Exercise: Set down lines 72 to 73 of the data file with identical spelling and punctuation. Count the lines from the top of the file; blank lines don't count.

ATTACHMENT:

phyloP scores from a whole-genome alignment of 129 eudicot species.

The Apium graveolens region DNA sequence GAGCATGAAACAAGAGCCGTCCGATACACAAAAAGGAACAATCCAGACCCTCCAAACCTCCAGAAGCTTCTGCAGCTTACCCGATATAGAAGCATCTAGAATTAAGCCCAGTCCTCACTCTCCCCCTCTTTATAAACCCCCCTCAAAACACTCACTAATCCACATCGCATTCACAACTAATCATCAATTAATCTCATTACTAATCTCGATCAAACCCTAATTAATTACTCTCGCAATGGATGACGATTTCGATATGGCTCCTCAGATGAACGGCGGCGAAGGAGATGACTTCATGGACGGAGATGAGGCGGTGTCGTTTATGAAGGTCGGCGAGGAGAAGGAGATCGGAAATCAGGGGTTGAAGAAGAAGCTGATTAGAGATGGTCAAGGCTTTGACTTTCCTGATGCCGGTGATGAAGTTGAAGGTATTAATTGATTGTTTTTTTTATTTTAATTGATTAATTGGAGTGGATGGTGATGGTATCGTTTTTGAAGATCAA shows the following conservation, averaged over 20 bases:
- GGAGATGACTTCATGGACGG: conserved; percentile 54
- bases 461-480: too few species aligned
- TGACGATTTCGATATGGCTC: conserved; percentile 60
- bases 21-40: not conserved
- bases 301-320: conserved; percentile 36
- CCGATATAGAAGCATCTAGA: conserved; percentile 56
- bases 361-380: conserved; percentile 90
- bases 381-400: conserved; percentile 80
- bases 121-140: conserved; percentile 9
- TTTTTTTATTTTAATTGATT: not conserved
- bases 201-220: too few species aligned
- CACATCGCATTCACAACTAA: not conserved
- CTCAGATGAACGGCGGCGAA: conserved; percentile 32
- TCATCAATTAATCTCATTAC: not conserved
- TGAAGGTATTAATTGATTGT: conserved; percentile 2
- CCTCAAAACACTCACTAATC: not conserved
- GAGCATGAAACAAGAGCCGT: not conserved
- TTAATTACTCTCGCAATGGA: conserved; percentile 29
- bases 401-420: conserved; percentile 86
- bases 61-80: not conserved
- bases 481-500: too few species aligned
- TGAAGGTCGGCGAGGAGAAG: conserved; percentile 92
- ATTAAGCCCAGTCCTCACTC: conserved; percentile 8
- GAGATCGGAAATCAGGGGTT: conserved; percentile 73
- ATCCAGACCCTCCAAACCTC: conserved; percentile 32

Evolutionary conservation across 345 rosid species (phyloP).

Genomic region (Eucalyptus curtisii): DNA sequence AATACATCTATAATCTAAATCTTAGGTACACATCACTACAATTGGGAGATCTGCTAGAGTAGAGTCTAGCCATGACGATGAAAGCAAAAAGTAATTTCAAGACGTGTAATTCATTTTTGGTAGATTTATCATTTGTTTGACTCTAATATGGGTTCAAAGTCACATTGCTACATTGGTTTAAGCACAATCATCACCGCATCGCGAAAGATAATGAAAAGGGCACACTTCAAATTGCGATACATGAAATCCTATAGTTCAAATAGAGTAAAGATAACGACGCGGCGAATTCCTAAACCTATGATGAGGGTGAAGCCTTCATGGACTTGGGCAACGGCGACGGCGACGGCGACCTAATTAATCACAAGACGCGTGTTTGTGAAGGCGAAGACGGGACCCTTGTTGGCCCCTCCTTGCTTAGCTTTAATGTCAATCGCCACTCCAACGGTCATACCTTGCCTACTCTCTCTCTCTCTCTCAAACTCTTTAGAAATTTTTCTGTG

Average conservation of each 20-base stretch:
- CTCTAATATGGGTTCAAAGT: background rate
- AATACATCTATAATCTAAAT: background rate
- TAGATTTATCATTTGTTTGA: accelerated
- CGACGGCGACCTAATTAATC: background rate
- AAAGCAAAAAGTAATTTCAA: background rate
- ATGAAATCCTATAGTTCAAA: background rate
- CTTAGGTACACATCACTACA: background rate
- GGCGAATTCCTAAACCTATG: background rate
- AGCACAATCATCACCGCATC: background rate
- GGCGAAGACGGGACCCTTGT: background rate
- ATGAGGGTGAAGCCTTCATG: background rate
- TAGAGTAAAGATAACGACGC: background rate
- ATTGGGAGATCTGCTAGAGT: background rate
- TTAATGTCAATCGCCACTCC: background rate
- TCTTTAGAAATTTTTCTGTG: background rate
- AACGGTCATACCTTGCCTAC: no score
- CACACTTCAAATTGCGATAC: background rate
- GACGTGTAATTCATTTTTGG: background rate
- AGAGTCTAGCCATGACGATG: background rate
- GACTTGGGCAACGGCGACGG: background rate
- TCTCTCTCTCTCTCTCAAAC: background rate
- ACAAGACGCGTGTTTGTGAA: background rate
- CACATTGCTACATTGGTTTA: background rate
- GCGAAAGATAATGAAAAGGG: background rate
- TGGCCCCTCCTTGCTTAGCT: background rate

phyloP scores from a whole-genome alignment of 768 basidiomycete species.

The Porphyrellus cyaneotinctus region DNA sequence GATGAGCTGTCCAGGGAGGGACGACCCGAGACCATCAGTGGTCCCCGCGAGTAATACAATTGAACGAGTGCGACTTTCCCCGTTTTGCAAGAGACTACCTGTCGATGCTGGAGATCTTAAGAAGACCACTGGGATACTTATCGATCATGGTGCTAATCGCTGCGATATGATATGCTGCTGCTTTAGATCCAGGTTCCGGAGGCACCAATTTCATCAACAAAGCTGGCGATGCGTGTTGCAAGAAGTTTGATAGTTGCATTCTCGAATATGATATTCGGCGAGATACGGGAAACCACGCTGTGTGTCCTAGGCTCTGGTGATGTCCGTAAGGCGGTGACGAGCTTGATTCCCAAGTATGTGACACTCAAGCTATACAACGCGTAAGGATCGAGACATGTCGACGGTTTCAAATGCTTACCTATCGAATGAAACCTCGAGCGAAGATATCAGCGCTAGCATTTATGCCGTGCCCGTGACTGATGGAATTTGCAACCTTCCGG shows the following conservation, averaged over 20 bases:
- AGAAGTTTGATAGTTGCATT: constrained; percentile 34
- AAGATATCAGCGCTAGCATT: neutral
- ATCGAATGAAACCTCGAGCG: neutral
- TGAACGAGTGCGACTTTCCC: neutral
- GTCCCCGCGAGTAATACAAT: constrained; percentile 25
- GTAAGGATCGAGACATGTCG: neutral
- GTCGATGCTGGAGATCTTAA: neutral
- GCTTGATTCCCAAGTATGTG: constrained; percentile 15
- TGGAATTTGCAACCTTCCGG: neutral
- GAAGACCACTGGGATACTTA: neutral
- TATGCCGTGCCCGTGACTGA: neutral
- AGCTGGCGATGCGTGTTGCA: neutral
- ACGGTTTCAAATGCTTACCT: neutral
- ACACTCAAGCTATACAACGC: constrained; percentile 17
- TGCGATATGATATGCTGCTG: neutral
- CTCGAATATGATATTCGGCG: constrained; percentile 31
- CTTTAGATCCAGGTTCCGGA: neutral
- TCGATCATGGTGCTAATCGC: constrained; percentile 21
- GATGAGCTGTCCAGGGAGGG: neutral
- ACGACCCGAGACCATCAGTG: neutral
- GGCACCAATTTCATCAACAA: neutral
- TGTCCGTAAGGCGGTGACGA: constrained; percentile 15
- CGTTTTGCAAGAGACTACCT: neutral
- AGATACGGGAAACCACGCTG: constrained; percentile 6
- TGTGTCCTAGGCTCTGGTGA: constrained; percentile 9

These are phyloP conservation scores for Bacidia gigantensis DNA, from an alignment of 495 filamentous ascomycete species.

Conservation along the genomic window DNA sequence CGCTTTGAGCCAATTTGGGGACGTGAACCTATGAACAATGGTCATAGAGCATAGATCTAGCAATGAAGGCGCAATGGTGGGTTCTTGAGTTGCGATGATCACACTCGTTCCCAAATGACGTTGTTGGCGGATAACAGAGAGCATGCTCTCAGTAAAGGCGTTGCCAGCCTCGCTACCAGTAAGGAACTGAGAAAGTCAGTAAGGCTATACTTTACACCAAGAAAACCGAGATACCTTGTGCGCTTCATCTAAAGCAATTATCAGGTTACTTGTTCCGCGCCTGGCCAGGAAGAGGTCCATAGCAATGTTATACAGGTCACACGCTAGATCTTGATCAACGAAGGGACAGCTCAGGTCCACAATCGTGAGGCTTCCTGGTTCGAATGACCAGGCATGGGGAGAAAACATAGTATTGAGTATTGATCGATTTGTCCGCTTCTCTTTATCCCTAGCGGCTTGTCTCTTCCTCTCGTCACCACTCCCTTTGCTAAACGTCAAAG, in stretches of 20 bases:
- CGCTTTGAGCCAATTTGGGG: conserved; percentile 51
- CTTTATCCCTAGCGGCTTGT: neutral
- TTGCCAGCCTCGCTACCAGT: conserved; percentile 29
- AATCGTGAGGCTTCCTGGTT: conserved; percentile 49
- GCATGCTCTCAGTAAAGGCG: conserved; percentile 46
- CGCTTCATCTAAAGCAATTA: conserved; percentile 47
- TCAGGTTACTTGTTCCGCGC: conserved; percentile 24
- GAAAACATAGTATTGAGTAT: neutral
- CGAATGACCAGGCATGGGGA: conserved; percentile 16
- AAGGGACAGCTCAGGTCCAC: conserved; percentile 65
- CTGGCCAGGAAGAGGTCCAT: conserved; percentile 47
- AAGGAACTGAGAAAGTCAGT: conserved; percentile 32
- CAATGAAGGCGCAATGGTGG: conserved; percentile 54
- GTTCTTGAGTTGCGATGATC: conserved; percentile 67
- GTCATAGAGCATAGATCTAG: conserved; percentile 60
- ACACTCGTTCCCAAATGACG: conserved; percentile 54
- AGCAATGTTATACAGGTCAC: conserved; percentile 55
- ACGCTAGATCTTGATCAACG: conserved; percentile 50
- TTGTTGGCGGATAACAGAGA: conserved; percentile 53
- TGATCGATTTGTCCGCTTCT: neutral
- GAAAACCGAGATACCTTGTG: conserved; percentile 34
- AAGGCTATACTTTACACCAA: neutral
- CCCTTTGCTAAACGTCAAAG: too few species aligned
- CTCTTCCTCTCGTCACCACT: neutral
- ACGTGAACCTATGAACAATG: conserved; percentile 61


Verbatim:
- TGCGATATGATATGCTGCTG: neutral
- CTCGAATATGATATTCGGCG: constrained; percentile 31